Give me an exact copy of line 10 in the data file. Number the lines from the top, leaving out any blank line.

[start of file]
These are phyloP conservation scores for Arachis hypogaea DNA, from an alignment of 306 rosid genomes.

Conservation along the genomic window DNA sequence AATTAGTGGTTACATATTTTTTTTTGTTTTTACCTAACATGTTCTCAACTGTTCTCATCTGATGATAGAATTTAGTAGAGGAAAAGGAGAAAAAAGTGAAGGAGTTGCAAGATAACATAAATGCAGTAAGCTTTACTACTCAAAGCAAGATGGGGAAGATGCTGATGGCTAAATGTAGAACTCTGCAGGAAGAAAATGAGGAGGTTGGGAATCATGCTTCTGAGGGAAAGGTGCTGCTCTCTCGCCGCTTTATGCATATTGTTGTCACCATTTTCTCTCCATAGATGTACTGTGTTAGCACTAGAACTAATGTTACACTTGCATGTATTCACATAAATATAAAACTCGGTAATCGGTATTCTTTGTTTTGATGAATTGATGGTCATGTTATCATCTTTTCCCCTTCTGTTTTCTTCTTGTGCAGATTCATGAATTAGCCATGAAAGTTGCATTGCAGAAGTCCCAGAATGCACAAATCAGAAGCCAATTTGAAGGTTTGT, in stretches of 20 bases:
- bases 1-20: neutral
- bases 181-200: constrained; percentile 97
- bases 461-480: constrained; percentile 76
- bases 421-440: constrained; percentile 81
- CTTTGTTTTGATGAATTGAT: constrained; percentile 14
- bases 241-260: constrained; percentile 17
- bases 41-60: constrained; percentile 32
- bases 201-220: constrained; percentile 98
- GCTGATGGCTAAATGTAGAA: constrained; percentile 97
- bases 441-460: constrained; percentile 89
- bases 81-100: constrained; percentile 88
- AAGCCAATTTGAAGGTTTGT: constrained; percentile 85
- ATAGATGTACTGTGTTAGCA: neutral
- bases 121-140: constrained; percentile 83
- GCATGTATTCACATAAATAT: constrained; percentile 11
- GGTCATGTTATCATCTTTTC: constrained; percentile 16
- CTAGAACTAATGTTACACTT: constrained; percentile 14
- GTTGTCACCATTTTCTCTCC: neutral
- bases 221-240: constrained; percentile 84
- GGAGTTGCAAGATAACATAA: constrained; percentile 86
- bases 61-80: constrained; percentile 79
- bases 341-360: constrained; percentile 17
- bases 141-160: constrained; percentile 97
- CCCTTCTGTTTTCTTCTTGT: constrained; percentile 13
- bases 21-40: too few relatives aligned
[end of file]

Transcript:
- bases 201-220: constrained; percentile 98